State of Elections

William & Mary Law School | Election Law Society

Category: Nevada

NV: Automatic Voter Registration Place on the Ballot Following the Governor’s Veto

By: Charles Truxillo

On March 21, 2017, Nevada Governor Brian Sandoval vetoed the state’s effort to establish an automatic voter registration system through the Nevada Department of Motor Vehicles. If enacted, the the DMV’s voter registration would convert to a compulsory system rather than its current volunteer-based model. After a partisan split, the Governor sided with state Republicans and blocked the bill. The Governor’s veto is not final, as the initiative will now move to a statewide vote in the 2018 election.

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Nevada’s Luck Runs Out: Voting Rights Case Remanded to District Court

By: Kelsey Carpenter

An interesting case has just been remanded back to the United States District Court of Nevada by the 9th Circuit Court of Appeals called National Council of La Raza v. Cegavske (2015) regarding the National Voter Registration Act of 1993 (NVRA). Specifically the plaintiffs challenge Nevada’s following of Section 7 of the NVRA. Section 7 states that voter registration opportunities must be provided by all offices that handle public assistance and services to disabled populations. This provision of the NVRA exists to protect previously disenfranchised low-income voters from being unable to register to vote.

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NRS 304

A way to quickly replace Congressmen in the event of a terrorist attack or give Democrats a Nevada Republican stronghold?

by Kaitan Gupta

In the world of battleground elections, Nevada’s 2nd Congressional District never received much attention nor should it have.  Since its creation after the 1980 census, it has always been represented by a Republican.  1992 was the only time the Republican candidate did not receive more than 50% of the vote and yet that year Republican Congressman Vucanovich still won the election by more than 12,000 votes/4 points.  The Democrats thought they were closing the gap in the District in 2008 when Senator McCain only won the District by 88 votes, but popular Congressman Dean Heller proved too popular in this conservative District where he widened his “narrow” 12,575 vote/5 point win in 2006 to a 44,000 vote/10 point win in 2008 and a 82,000/30 point win in 2010.  But Democrats attempt at winning this District (which in the past was seen as futile) would get new life thanks to a Republican’s sex scandal, the Nevada Secretary of State Ross Miller, and a Navy war hero.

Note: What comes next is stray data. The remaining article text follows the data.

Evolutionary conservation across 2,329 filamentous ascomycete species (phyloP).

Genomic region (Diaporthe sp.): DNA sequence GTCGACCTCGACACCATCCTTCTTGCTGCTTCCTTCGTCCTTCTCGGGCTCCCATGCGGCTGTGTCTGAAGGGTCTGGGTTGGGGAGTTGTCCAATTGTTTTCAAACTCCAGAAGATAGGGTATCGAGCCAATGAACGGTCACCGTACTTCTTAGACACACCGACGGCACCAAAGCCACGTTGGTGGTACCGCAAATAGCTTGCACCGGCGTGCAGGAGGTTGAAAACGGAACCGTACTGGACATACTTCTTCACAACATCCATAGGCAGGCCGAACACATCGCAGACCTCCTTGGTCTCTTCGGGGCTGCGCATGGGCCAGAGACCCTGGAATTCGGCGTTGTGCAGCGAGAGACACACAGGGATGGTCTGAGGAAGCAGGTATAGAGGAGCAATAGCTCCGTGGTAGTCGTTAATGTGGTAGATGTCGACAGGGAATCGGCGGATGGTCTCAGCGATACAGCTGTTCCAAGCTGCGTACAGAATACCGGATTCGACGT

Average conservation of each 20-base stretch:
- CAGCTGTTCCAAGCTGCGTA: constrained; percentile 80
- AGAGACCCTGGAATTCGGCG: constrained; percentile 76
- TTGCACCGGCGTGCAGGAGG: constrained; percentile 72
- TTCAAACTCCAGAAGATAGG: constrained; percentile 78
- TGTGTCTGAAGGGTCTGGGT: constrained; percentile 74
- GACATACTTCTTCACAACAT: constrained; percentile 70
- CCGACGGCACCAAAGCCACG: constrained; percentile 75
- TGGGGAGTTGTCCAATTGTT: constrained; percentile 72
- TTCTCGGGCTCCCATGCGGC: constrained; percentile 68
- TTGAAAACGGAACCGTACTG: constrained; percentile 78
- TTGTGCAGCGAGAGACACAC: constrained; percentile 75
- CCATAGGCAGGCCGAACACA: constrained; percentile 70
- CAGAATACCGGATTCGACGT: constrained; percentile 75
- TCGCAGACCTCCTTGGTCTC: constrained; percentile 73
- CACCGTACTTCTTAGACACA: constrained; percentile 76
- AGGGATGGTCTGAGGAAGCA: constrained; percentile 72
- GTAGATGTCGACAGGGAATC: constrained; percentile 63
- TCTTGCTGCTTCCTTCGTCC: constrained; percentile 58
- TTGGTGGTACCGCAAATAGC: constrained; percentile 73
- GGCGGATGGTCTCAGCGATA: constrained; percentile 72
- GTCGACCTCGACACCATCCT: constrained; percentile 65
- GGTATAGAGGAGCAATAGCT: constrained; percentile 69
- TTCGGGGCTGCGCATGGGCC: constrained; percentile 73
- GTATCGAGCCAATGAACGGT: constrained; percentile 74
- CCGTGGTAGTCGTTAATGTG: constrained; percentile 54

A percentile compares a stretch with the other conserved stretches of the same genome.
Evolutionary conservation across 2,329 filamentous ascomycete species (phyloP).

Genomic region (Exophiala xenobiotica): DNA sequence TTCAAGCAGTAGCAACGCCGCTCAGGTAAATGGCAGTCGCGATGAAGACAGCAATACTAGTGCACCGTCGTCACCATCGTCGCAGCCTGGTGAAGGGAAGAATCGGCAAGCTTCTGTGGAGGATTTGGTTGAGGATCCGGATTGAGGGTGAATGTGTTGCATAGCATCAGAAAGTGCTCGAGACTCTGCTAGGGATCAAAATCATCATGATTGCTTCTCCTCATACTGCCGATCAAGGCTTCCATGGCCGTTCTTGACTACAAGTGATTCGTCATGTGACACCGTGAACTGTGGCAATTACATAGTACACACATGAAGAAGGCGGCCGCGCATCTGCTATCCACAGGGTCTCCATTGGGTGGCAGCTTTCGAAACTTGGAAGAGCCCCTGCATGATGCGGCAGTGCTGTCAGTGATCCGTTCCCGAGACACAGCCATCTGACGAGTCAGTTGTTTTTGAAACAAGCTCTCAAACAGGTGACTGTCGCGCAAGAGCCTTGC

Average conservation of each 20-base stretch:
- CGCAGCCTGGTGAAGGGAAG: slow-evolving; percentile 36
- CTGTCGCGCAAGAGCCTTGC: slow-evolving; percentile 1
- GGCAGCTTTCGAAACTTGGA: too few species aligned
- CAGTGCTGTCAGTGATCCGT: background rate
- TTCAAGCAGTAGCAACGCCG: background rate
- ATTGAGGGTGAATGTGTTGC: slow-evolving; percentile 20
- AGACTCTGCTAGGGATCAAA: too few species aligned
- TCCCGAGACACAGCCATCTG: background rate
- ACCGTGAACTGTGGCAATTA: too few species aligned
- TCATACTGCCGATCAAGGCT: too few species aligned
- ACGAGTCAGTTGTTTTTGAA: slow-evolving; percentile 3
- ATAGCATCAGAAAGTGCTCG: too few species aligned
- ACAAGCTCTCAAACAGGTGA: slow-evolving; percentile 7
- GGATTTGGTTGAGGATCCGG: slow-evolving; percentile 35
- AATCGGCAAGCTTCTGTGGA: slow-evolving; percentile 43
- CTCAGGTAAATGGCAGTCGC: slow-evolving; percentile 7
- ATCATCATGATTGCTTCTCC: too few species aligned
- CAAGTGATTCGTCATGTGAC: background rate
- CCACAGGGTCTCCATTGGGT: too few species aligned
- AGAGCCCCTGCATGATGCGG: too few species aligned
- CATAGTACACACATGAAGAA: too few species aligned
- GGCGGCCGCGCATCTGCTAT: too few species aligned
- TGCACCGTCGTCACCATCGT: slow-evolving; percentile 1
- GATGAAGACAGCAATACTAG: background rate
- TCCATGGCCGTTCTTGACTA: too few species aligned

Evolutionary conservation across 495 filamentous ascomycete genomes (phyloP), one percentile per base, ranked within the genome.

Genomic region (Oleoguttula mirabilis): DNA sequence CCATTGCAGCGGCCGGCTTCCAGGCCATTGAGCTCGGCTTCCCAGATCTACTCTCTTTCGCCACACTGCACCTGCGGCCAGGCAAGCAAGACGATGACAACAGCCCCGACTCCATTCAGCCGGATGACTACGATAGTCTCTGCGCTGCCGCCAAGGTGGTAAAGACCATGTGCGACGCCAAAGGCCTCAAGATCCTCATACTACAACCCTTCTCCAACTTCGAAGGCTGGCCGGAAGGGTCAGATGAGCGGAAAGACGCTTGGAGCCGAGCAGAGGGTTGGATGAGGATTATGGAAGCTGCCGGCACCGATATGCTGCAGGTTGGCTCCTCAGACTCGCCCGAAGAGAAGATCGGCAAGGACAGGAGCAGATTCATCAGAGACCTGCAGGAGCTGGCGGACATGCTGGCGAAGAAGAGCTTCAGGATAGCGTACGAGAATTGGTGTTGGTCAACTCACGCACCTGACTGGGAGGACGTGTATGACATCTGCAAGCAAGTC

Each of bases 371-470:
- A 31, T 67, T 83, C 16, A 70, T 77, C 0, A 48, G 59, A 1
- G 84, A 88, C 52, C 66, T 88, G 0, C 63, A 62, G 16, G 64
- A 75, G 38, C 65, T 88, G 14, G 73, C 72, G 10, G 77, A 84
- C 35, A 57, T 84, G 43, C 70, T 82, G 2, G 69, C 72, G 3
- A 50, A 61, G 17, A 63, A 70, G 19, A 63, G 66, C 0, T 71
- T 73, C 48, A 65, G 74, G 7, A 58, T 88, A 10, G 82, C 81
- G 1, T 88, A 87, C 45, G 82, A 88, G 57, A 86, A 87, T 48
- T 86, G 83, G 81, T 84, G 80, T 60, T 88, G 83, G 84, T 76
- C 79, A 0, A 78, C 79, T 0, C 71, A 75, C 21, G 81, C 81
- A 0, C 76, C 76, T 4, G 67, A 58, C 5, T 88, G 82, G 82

In May 2011, Senator John Ensign announced his resignation due to an ethics investigation surrounding his extramarital affair with the wife of one of his aids.  Governor Sandoval promptly appointed Dean Heller to fill the rest of Senator Ensign’s term and ordered a special election to be held on September 13, 2011 to elect a new representative for Nevada’s 2nd Congressional District.  But it was Secretary of State Ross Miller’s announcement of how this special election would be run that gave Democrats a chance of winning this Republican stronghold.  One week prior to Governor Sandoval’s announcement, Secretary Miller issued his interpretation of NRS 304.200, the law governing special elections.  He announced that major party candidates could self-nominate and place themselves on the ballot as a major political party candidate whether or not the major political party approved.  Secretary Miller based this interpretation on NRS 304’s language that “no primary election may be held.”   This meant the election would be a free for all and more than 30 candidates were expected to be on the ballotDemocrats expected many Republicans would file as compared to only a few Democrats making it much easier to elect a Democrat. Continue reading

In the Silver State, Sometimes the Silver Medalist Walks Away the Winner